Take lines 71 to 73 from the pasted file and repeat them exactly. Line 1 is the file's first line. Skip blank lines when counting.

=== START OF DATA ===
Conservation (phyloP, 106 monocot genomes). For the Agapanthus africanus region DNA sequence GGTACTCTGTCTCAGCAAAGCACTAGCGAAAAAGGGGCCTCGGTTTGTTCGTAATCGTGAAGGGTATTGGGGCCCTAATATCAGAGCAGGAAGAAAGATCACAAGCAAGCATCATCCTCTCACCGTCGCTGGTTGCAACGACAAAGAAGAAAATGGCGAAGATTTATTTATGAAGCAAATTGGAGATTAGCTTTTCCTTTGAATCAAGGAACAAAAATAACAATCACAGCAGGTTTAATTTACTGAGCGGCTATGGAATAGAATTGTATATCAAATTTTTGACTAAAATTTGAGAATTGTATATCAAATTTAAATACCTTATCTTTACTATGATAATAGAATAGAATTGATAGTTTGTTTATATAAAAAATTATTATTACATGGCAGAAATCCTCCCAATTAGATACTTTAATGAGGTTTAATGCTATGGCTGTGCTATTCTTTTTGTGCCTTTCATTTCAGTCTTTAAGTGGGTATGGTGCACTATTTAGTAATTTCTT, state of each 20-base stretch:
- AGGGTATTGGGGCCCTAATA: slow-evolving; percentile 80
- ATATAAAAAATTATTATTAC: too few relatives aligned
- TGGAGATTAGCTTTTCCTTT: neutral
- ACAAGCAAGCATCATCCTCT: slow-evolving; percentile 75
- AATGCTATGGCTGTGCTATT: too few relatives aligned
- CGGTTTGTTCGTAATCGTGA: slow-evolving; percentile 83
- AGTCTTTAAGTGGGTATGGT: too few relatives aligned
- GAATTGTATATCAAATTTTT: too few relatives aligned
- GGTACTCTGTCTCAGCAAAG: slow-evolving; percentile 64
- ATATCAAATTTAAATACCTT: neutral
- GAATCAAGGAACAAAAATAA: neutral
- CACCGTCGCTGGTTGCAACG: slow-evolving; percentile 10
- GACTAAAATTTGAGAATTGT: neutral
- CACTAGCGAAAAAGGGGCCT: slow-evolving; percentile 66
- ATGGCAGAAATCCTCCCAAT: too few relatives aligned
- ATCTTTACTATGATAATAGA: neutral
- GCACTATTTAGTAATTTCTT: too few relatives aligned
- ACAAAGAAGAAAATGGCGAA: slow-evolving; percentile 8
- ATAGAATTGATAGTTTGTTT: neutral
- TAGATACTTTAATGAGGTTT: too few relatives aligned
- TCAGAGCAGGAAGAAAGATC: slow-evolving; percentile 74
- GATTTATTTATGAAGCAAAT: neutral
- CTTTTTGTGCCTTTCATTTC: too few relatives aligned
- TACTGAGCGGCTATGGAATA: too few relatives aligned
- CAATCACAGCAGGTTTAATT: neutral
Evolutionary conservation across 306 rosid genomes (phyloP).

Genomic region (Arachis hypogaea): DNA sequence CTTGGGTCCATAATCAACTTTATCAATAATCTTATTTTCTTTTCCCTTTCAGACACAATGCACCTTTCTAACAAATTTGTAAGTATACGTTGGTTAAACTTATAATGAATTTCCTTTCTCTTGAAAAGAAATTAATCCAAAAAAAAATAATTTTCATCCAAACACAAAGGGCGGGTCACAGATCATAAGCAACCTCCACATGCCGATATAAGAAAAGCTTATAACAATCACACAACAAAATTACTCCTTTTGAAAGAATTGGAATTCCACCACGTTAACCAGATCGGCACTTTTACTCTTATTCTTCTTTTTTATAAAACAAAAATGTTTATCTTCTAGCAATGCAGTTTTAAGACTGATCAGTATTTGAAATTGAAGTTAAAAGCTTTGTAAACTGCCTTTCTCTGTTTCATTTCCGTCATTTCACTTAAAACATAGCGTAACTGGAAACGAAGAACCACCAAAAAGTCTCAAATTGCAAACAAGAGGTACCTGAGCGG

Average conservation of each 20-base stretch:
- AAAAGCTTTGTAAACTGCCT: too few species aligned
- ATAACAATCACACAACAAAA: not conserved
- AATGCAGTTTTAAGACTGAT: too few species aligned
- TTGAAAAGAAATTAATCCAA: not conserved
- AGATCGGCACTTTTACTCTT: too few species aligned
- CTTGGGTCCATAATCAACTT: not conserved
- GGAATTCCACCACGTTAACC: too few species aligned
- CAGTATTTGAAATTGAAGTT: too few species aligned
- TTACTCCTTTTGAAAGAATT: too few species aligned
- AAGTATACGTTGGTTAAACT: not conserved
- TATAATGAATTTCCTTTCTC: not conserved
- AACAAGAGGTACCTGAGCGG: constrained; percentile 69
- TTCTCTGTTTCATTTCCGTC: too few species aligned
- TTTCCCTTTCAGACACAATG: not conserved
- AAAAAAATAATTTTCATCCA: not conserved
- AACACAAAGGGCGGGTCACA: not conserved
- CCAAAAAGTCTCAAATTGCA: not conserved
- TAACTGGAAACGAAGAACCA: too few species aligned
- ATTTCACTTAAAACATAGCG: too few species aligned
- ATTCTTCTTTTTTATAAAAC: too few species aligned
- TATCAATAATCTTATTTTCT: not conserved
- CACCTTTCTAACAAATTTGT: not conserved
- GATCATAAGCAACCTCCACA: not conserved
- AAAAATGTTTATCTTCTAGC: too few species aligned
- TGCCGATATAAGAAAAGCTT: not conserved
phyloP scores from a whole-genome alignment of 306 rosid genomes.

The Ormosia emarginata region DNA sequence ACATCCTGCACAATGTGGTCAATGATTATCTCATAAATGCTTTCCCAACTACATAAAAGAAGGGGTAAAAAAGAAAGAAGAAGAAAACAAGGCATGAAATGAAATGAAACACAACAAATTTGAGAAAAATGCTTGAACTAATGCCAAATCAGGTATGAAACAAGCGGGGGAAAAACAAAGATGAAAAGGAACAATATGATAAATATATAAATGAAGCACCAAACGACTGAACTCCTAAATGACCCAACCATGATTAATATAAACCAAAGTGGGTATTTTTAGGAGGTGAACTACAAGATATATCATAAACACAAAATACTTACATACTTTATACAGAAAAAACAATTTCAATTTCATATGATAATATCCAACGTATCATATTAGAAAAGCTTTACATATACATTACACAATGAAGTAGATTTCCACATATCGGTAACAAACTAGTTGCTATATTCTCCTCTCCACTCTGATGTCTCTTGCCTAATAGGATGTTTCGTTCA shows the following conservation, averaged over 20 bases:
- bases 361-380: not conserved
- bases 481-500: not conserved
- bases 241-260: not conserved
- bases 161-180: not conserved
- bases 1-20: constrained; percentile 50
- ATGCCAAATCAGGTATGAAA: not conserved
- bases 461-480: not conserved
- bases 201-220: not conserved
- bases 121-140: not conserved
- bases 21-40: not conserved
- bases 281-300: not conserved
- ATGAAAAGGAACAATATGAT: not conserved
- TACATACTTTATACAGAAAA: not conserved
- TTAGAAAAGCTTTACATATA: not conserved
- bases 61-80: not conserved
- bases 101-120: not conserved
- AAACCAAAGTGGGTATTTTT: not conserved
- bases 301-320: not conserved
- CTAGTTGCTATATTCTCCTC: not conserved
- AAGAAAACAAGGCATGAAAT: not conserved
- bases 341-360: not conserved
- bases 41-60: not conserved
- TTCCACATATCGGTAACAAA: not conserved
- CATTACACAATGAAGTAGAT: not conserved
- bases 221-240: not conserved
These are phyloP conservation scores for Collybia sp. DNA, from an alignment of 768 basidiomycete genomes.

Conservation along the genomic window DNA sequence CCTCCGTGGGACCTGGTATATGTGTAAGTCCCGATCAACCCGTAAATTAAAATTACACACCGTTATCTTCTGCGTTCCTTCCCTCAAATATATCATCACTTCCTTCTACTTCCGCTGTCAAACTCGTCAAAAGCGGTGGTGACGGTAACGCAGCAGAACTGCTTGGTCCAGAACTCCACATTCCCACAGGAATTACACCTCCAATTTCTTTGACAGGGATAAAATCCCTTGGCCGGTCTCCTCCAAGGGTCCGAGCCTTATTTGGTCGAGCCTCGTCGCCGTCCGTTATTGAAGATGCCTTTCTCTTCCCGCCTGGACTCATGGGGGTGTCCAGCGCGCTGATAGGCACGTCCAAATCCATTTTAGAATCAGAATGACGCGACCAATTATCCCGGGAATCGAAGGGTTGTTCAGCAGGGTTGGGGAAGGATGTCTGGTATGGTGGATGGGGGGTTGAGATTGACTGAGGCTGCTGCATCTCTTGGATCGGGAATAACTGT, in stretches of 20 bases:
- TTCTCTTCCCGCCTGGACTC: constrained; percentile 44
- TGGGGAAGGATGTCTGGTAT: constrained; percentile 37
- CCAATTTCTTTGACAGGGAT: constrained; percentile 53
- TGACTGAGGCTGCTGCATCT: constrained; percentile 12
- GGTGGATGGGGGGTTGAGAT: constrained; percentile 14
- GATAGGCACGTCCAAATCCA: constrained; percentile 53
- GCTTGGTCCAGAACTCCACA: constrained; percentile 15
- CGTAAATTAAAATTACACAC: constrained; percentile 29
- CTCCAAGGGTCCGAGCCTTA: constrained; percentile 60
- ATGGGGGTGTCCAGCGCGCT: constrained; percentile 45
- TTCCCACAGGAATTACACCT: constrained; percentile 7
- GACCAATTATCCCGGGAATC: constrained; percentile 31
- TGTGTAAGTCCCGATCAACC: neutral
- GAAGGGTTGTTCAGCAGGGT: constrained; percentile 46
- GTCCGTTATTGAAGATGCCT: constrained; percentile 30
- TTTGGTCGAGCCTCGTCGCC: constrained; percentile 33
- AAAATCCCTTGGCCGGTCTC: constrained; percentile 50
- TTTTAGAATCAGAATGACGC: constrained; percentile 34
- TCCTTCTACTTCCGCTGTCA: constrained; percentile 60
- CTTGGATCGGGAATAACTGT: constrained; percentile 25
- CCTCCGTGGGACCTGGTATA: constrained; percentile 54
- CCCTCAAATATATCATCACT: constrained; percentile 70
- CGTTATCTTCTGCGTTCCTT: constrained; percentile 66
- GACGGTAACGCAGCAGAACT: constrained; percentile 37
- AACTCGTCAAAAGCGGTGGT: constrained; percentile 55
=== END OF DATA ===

- bases 61-80: not conserved
- bases 101-120: not conserved
- AAACCAAAGTGGGTATTTTT: not conserved